What I'm Reading to my Children this Christmas
'I am very anxious that you should know something about the history of the Lord, Jesus Christ.'
I love a good story. Especially when that story is about a book. Even more so when it tells the tale of how that book ended up in the right hands at just the right moment. This story is about the book The Life of Our Lord by Charles Dickens. It was not that many years ago I first heard the story of this book and how it came to be. Charles Dickens, author of my favorite Christmas story A Christmas Carol, was the father of 10 children. Over the course of a few years, from 1846 to 1849, he wrote down for his young ones what he wanted them to understand from the first and most important of Christmas stories, the birth and life of the Lord, Jesus Christ. In prefacing he writes to his children, 'I am very anxious that you should know something about the history of Jesus Christ. For everybody ought to know about Him. No one ever lived who was so good, so kind, so gentle...'
'It was, after all, a personal love letter to his children.'
Dickens was adamant that it not be published in his lifetime. It was, after all, a personal love letter to his children. It was guarded as a treasured family secret for eighty-five years until it fell to Dickens' youngest child, Sir Henry Fielding Dickens, who was admonished to not make it known to the world or have it published as long as any child of Dickens lived. Just before Christmas of 1933, Sir Henry died and in his will left the manuscript to his wife. He left it up to her and his children to decide if the manuscript should be published, or not, after his death. By a majority vote, which was the condition Sir Dickens put in place, it was decided it would be published and The Life of Our Lord was 'thus given to the world'.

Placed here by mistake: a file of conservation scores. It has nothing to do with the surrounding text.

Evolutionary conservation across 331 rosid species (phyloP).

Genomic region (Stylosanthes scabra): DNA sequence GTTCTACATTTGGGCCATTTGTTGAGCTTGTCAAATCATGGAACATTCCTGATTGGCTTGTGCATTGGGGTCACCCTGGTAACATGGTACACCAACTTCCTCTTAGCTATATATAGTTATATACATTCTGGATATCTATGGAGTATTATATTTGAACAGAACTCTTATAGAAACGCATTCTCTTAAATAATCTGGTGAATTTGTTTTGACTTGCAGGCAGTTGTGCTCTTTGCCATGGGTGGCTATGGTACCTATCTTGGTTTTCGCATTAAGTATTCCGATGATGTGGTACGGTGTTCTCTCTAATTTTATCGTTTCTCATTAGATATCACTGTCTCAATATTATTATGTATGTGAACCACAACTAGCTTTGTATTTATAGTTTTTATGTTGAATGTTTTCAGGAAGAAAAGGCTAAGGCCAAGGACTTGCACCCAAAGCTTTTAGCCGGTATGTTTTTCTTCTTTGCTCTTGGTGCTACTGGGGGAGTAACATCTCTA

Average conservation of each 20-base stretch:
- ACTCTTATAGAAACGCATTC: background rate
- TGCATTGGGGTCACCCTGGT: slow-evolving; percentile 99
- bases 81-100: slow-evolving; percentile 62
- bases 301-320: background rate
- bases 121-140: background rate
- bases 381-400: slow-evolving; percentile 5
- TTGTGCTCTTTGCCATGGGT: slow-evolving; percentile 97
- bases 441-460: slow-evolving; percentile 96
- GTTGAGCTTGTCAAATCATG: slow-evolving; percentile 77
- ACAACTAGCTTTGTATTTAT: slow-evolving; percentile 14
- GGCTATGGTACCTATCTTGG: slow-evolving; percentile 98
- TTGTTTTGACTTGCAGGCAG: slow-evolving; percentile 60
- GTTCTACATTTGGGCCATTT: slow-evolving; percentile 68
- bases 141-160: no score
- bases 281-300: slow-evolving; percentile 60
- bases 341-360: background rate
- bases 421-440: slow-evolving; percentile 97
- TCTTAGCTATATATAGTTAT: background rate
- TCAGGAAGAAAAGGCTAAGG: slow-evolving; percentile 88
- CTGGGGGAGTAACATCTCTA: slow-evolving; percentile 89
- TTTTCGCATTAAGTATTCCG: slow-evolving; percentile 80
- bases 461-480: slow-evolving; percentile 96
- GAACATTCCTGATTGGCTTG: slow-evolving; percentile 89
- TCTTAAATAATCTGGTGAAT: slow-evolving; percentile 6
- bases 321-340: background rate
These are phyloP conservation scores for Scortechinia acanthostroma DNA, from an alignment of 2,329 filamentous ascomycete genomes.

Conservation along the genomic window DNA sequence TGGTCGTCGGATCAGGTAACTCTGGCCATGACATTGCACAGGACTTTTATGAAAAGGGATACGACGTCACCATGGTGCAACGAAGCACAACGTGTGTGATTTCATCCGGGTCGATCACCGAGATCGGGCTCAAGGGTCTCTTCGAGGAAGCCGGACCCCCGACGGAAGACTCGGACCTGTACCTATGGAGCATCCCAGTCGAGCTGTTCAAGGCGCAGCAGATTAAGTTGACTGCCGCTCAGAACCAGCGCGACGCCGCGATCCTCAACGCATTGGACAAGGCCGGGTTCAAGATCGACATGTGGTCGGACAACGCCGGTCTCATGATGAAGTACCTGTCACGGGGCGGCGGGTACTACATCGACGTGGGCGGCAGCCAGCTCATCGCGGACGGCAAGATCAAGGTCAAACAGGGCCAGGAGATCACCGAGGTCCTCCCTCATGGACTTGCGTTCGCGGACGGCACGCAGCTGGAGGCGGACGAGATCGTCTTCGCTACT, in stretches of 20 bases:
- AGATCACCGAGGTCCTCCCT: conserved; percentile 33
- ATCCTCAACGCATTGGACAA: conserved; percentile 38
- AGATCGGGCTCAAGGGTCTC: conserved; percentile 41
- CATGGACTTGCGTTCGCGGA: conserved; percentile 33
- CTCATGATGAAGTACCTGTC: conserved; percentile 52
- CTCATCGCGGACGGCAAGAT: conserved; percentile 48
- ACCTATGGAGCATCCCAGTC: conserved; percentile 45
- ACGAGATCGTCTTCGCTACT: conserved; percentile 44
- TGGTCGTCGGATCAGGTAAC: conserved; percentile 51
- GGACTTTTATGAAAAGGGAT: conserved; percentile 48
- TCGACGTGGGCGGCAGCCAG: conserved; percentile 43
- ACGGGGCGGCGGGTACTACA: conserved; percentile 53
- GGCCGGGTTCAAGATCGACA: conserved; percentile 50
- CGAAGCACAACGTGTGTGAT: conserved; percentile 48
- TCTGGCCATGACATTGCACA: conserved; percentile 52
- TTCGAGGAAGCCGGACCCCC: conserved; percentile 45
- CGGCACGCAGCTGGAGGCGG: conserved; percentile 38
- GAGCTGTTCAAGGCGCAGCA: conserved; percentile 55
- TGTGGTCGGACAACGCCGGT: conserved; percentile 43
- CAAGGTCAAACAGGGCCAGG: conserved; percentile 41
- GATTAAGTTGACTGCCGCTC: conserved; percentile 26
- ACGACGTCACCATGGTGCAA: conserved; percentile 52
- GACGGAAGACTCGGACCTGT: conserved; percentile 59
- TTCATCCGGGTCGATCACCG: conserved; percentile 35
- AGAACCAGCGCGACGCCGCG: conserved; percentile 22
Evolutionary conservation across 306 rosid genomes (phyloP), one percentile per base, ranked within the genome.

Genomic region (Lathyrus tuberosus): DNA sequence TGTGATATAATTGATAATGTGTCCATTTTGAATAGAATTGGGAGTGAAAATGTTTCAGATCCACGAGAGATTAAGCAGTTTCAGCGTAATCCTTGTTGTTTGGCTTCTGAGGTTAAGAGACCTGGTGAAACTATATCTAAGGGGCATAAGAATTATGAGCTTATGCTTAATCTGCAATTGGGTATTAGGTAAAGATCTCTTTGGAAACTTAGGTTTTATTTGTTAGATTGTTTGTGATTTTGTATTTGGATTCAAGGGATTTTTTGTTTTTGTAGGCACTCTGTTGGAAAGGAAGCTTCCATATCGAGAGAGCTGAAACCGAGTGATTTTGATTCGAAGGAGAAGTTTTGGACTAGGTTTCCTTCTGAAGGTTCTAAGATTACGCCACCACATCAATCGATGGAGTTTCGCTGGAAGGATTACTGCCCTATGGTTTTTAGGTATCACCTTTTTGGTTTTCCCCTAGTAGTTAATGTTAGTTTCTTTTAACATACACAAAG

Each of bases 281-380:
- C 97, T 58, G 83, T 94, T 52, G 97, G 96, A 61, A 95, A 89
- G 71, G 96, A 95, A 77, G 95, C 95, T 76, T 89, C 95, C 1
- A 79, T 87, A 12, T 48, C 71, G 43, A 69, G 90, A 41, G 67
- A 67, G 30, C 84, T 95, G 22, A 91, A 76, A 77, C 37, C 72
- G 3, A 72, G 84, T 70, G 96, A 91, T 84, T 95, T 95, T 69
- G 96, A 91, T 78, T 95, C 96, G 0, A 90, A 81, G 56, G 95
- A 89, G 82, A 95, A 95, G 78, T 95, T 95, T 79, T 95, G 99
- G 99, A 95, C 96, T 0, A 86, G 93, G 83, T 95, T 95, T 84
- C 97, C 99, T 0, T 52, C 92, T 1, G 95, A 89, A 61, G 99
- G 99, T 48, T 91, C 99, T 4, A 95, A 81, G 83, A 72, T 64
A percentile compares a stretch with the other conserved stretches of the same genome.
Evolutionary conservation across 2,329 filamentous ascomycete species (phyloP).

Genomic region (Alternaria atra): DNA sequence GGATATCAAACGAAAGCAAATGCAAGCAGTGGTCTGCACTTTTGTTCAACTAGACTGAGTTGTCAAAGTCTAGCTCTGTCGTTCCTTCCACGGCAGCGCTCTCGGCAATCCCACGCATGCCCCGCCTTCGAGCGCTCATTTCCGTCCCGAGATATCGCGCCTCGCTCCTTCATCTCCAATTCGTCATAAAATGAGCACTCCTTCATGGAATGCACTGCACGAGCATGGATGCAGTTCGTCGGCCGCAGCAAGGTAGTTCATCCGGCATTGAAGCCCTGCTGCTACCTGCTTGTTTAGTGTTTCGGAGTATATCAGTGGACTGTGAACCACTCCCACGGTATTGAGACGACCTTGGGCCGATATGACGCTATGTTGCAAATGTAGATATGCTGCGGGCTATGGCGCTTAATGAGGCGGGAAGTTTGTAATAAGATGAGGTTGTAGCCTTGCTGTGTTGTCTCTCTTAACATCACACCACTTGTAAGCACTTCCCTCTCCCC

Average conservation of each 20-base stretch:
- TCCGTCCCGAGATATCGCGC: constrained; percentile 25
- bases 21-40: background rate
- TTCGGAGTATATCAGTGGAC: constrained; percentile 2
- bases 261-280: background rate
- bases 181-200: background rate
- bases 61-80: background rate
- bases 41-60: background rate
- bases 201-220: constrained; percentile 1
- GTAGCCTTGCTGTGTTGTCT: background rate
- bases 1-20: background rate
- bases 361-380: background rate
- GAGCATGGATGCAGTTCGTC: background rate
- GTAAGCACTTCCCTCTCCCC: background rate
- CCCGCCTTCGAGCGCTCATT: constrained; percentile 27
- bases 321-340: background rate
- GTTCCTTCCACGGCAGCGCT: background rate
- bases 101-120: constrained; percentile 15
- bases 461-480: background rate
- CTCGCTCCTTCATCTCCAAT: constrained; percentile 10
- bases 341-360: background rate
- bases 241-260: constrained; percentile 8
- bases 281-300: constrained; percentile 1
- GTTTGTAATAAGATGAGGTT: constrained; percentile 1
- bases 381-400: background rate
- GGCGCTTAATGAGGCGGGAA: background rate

'I thought an original published in 1934 would be a fun find.'
Great story, isn't it? I thought so and set about to find a copy of the book. It has, of course, been reproduced many, many times but I thought an original published in 1934 would be a fun find. About this same time by mom gave me a box of old books that she had been collecting. She knew that I loved old books and would use a few here and there in my home decor. She had been collecting them as she came upon them, having no idea I was looking for this particular book and having not heard the tale of this particular book herself, she had not been actively looking for it. I don't even need to go on, right--you've already guessed what was in that box. As I leafed through the books, my hands fell on this tiny little volume. There is was, in all its glory--ripped jacket, yellowed pages and musty smell--The Life of our Lord, by Charles Dickens. I have heard it said, a reader does not find a book, a book finds its reader, at just the right moment.
Happy Christmas reading.